Escorts posted a 21.5 percent decline in its third quarter net profit to Rs 35.7 crore impacted by lower revenue and operating income in tractor business.
Escorts posted a 21.5 percent decline in its third quarter net profit to Rs 35.7 crore impacted by lower revenue and operating income in tractor business. Total income fell 9.8 percent to Rs 1,046.4 crore during October-December quarter from Rs 1,159.6 crore in the year-ago period due to 16.6 percent drop in tractor sales volumes.
Discussing the earnings, Bharat Madan, Group Financial Controller at Escorts, said some cost-cutting exercises in the company have been bearing fruit. He feels a normal monsoon prediction this year will be positive for the industry. However, he does not see major jump in tractor sales in the near-term.
Escorts is bullish on construction. The company is hopeful that a revival in the infrastructure sector will actually push demand. “We are expecting the topline to grow on the construction side definitely,” Madan said.
Below is the transcript of Bharat Madan’s interview with CNBC-TV18's Reema Tendulkar and Latha Venkatesh.
Reema: The company’s performance still looks dismal on a year-on-year (YoY) basis. What stands out is that the performance has improved on a sequential basis. Can we expect an improvement on a quarter-on-quarter (QoQ) basis to continue and if yes, by how much?
A: The quarter isn’t good sequentially but the industry has been below expectation in the last quarter. So we saw a 22 percent decline in the industry and the trend has not changed in January. The March quarter typically is a slightly low quarter compared to December. So we don’t expect volumes to really shoot up in this quarter but yes the improvements on whatever initiatives have been taken by the company on the cost side they have been bearing fruit. So we expect that business will improve but volume will be one of the key which we need to watch out for.
Latha: What exactly is the parameter that impacts tractor demand? Was it because of the subpar monsoon that you saw tractor demand falling and therefore can we expect FY16 to be a better year if the monsoons oblige or is it a deeper rural downturn?
A: Two-three factors, one obviously was lower monsoon which was their last year and because of that lower crop yield has been one of the factor and that crop prices are another dampener which has actually impacted because the food inflation going down which is a very strong correlation to the tractor demand. So that is what has actually impacted the industry adversely and because of that factor the financing sector is also going up which is another reason of concern for us but going forward the expectation is good, the monsoon prediction which we are hearing now, the normal monsoon prediction for this year sounds good for the industry and time the Rabi crop is also expected to be record crop. So, let us see. We are keeping our fingers crossed.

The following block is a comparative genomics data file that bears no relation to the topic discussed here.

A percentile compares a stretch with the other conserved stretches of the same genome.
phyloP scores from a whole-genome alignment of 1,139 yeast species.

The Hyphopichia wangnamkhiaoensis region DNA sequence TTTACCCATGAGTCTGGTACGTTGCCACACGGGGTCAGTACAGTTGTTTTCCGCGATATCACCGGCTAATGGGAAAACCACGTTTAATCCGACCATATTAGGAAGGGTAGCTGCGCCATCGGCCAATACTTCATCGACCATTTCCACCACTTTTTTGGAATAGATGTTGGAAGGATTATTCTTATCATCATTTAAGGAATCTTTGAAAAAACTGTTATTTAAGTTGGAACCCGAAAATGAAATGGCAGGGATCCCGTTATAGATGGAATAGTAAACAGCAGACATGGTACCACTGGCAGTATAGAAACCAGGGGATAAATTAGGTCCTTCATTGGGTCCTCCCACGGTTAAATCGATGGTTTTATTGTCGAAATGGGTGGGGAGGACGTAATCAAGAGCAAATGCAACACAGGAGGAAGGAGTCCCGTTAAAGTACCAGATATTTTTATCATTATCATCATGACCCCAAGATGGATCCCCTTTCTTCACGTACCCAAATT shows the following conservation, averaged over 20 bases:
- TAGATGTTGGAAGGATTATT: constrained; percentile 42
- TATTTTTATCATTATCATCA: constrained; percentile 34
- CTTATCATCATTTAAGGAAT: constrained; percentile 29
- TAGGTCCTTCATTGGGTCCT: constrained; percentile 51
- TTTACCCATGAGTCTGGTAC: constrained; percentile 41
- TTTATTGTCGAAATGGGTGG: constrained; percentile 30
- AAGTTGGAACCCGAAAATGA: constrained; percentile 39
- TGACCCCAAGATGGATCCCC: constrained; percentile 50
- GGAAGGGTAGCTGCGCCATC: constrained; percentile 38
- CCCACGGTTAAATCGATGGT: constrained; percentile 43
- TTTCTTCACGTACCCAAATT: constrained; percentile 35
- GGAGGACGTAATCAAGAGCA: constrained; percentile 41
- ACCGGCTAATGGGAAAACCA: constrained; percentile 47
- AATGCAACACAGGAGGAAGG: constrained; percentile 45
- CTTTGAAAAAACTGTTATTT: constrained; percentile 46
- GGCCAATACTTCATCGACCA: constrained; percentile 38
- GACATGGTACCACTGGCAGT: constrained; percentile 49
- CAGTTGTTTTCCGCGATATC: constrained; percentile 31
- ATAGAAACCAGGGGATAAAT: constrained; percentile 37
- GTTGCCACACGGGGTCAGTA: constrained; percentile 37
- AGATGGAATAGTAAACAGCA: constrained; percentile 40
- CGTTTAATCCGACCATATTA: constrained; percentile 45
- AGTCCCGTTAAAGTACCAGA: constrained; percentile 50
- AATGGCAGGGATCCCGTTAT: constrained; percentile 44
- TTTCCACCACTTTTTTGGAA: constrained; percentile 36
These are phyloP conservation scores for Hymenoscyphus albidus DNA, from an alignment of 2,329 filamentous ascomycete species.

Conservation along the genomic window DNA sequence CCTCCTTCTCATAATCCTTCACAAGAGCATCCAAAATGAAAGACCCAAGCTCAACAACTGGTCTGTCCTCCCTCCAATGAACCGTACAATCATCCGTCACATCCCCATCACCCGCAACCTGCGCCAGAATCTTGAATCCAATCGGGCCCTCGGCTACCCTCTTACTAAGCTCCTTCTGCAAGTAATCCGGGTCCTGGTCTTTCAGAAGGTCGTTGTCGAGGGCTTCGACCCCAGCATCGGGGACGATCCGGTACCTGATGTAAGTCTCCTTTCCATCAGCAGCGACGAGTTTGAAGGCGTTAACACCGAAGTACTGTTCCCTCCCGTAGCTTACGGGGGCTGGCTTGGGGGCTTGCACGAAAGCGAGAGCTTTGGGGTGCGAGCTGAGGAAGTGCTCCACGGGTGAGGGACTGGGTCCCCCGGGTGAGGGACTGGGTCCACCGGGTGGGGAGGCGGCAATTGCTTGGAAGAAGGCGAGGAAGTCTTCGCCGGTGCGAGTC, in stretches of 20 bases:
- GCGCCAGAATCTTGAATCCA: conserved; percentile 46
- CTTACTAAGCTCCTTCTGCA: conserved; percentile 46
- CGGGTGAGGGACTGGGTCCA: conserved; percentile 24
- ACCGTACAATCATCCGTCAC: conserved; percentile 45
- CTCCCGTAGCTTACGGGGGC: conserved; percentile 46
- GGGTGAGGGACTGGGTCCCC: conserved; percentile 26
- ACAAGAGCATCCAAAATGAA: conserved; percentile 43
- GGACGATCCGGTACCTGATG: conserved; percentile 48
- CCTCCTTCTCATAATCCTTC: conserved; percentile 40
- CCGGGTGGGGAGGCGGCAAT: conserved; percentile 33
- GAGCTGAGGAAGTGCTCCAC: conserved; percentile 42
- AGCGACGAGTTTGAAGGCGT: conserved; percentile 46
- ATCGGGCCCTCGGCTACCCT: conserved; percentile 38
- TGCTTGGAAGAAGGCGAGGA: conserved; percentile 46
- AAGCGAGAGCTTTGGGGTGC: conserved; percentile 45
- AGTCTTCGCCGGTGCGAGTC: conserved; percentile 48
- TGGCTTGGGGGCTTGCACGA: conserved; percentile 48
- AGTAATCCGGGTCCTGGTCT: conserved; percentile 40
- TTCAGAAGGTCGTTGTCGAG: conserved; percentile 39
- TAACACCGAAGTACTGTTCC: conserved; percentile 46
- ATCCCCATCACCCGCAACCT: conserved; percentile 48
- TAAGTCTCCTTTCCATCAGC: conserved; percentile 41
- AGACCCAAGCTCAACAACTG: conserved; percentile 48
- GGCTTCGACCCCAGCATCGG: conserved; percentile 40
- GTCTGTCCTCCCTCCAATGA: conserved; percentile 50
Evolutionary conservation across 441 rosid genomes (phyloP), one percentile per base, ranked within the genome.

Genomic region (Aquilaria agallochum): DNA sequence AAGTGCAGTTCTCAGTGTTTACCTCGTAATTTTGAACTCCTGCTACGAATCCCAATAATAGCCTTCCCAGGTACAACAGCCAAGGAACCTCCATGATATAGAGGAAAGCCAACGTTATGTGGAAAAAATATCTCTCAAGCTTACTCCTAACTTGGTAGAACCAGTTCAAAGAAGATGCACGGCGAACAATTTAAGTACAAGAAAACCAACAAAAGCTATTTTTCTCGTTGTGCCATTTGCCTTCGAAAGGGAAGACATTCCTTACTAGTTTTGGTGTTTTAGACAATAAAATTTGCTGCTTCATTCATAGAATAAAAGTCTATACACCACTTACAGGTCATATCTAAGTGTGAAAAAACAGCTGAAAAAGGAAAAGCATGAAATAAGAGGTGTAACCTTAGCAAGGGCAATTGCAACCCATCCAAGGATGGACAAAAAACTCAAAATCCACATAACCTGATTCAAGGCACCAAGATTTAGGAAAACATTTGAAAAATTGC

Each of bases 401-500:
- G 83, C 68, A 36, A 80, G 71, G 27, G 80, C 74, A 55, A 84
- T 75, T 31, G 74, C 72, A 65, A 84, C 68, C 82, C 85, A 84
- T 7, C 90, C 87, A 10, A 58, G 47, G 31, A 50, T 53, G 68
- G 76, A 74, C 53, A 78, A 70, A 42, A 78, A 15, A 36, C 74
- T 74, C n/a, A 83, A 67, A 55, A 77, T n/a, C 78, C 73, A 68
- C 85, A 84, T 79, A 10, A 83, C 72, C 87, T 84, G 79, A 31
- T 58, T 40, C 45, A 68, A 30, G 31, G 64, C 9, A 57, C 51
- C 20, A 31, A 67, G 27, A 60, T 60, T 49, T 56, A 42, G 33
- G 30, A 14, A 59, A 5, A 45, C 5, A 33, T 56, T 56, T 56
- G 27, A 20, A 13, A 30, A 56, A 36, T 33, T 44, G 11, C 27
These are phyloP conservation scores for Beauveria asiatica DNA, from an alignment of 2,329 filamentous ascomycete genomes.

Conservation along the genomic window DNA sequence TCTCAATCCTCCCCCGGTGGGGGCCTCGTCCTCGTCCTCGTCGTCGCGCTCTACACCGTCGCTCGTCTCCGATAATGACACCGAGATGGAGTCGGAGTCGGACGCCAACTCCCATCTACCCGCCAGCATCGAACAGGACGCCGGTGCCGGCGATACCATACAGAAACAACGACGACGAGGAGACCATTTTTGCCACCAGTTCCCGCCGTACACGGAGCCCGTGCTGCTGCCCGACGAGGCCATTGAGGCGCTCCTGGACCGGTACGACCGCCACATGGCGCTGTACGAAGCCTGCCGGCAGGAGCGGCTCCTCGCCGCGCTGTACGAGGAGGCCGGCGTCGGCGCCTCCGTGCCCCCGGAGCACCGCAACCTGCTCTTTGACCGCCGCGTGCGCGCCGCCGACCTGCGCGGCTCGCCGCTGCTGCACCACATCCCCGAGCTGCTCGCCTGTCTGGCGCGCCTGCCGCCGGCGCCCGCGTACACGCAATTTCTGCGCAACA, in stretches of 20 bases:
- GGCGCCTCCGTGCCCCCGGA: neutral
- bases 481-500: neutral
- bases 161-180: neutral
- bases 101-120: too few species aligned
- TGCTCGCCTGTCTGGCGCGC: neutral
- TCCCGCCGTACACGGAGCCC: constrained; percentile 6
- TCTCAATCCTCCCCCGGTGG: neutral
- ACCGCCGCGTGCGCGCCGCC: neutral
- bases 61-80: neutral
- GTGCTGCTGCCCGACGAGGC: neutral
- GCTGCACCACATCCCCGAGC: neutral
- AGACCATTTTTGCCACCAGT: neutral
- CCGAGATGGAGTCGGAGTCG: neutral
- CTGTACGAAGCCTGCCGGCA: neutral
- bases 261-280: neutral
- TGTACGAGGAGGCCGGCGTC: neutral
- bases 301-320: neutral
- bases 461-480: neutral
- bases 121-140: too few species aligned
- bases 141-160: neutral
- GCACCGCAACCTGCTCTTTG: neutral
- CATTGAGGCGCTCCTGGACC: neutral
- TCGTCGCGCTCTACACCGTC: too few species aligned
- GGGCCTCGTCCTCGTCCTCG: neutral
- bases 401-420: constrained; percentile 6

Reema: In the nine months of this fiscal year the company’s revenues have actually fallen by about three to four percent. Do you expect FY16 to be a growth year on your topline and if yes, by how much?
A: If you look at the tractor side we do not expect any major change to happen on the topline front because of the industry. So, in the first six month the industry is more or less expected to be flat or slightly on a lower side. The only recovery after the monsoon we are expecting will happen probably in the second. Though on the construction side we are very bullish and we are hopeful the revival in the infrastructure sector actually will push the demand. So, we are expecting the topline to grow on the construction side definitely.
Latha: You admitted that sequentially you have done well both in construction equipment and in tractor. So firstly about tractor, you don’t think you bottomed out in the previous quarter, second quarter or in the first quarter, you think that the slowdown could persist?
A: Yes, because we saw January which also saw a 30 percent decline in the industry. So, having said that February is also not looking very bright. So the downturn still continues, we expect the revival to start happening from March because it is a festive season which is getting preponed to March. So, we expect the revival activity will start happening from March onwards.
Latha: What about the construction equipments segment, that also sequentially has shown a growth of 7.2 percent, is that looking more sustainable?
A: Construction has been one positive factor for us in this quarter. So we have seen a turnaround happening in that business and it is couple with a very good product mix, the pricing features which we have taken and some uptrend which we have seen happening on the volume side. So, that is one positive which we expect to continue and we hope to get back next quarter on the construction business.
Reema: What can you help us with on your margins going ahead; from the previous quarter’s 3.4 percent you have improved it to 4.7 percent. Can they improve going ahead?
A: Like I said a lot depends on the volume. So, this quarter we are not expecting any major volume jump to happen though normally March quarter is low for the industry overall but going forward next year the way things are and whatever cost initiatives the company has taken we expect the improvement in margins will happen in FY16.
Reema: In your press release you have indicated that the domestic tractor industry was flat sequentially. The company posted a 9.5 percent jump in the domestic tractor volumes. Does that mean your market share has gone up and if yes where does it currently stand at?
A: Market share this quarter has gone up to 10.9 percent. It was 10.4 percent last year. So, it has shown a half percent improvement this quarter.